You don't need one. It's helpful. Depends on your setup.
One useful benefit is that the main tank stays at the same level and the sump absorbs water level fluctuations. You can set up so that the sump is your failsafe -- if the system fails the sump takes the damage and not the tank with your live fish.
If you like a pretty tank, you can put all the pumps, heaters, etc. in the sump and tucked away.
A sump serves as a secondary filter if set up right.
I have three separate small systems -- I started them all with spare parts to see what would work best before I scaled up. One has a sump and the other two don't.
It depends. If you're using flood and drain systems they will cause the FT water levels to fluctuate. If the water fluctuation is severe enough, incorporating a sump may be a good idea. A sump will increase the system water volume which has many advantages but some minor disadvantages as well. There is the added capital cost, needing a pump with higher head height capacity, to name a few. Systems with more water volume lend more stability with temperature swings, is less critical for topping up, and converts nutrients well.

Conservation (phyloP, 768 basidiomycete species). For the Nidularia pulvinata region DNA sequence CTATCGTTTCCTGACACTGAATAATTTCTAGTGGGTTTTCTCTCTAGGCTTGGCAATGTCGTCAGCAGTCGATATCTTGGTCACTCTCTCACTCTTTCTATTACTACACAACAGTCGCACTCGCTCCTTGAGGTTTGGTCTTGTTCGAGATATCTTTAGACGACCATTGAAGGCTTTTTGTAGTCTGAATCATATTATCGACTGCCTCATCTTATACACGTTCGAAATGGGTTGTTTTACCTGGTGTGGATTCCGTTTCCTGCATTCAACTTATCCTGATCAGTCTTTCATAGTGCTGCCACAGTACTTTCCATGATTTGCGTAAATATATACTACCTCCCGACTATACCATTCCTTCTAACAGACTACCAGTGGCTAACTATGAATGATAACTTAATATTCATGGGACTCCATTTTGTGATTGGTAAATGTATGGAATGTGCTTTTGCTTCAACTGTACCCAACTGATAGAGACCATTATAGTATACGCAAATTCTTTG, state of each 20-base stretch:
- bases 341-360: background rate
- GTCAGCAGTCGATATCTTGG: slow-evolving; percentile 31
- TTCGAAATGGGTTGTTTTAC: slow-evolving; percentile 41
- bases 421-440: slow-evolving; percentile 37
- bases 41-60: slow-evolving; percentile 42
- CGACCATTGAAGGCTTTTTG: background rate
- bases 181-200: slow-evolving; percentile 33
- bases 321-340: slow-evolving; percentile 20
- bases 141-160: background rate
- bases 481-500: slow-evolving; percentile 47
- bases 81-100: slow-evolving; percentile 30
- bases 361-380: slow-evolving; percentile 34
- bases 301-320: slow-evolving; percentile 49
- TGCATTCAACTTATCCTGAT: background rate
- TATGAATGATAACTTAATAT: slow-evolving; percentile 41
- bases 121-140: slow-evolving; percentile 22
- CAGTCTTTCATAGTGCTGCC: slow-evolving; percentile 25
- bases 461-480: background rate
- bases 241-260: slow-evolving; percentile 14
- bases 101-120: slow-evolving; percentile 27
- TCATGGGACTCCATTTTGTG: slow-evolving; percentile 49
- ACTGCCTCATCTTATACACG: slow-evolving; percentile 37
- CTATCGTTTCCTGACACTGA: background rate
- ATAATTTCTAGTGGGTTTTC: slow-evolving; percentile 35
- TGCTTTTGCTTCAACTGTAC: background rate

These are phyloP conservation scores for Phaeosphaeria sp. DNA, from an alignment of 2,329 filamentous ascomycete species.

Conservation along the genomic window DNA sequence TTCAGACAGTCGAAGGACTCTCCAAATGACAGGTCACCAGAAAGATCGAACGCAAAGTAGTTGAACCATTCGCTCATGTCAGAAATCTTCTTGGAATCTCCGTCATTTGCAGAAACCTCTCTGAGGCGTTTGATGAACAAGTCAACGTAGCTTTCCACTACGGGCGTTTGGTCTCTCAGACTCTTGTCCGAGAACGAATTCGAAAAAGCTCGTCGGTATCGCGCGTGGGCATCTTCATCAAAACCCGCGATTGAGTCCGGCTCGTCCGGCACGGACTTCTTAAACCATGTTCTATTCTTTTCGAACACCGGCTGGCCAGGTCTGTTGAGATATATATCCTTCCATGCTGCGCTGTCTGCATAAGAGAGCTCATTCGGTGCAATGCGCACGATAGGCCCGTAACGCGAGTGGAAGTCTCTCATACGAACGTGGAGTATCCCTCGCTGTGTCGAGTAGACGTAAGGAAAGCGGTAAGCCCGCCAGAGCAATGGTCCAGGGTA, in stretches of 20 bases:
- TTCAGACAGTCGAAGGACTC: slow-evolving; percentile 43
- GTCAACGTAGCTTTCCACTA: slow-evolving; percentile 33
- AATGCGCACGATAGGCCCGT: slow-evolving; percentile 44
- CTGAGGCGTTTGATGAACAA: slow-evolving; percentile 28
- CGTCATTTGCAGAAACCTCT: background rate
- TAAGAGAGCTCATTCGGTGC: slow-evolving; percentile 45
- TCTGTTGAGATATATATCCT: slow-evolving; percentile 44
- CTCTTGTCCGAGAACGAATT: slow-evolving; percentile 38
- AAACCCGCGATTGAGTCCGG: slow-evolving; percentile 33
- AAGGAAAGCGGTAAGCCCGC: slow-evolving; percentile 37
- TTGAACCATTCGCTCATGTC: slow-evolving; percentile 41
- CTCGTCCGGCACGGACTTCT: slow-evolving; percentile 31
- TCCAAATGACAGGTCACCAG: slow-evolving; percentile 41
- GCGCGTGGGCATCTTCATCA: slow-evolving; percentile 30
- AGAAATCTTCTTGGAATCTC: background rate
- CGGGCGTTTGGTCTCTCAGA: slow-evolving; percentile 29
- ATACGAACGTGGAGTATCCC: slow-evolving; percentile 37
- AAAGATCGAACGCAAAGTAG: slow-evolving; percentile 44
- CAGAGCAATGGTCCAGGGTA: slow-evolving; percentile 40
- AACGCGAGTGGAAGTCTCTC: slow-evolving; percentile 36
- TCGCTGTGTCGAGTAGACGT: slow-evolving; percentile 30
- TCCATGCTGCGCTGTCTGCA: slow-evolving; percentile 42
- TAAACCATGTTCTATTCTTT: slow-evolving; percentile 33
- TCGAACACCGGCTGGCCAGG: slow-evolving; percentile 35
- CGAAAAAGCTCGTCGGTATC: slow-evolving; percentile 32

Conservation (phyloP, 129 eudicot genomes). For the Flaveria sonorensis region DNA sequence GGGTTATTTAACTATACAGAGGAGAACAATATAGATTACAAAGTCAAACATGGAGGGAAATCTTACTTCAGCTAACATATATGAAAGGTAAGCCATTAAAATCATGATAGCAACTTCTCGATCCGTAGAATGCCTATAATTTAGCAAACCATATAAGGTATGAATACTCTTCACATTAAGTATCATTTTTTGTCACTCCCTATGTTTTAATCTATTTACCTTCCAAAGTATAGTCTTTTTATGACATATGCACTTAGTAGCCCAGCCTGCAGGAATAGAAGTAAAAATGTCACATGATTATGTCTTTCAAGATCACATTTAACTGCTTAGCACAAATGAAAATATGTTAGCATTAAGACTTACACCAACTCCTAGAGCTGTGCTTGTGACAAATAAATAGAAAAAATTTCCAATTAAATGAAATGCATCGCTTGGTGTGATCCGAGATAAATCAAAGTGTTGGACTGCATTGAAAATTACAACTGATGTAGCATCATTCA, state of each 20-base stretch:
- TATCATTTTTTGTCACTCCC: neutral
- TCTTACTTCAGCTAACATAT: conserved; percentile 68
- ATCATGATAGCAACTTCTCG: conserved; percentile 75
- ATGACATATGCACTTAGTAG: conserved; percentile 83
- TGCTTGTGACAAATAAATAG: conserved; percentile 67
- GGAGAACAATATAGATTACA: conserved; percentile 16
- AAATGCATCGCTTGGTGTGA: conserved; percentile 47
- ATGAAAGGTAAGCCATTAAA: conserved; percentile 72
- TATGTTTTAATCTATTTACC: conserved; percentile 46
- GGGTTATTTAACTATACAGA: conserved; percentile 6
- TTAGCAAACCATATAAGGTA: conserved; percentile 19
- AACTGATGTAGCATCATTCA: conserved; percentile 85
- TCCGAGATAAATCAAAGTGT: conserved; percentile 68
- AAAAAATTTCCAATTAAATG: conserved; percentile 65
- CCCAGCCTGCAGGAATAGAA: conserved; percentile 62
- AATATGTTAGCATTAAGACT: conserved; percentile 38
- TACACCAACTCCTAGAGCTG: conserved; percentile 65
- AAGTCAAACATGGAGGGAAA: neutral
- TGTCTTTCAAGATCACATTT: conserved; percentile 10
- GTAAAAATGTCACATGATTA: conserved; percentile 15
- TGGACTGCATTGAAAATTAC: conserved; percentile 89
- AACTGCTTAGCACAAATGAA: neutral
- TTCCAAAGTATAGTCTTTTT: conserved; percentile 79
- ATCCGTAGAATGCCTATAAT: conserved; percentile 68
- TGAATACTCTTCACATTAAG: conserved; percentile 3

Thanks guys. I think if I stick to the 1:1 ratio I will be ok. I am going to have a 320 gallon FT and 2 100 grow beds. If I flood once an hour that would still leave 70% of my water in the FT. That should give me enough water left to maintain more fish without stressing them. I really don't have the room for an extra tank to sump with so this looks like the best route for me.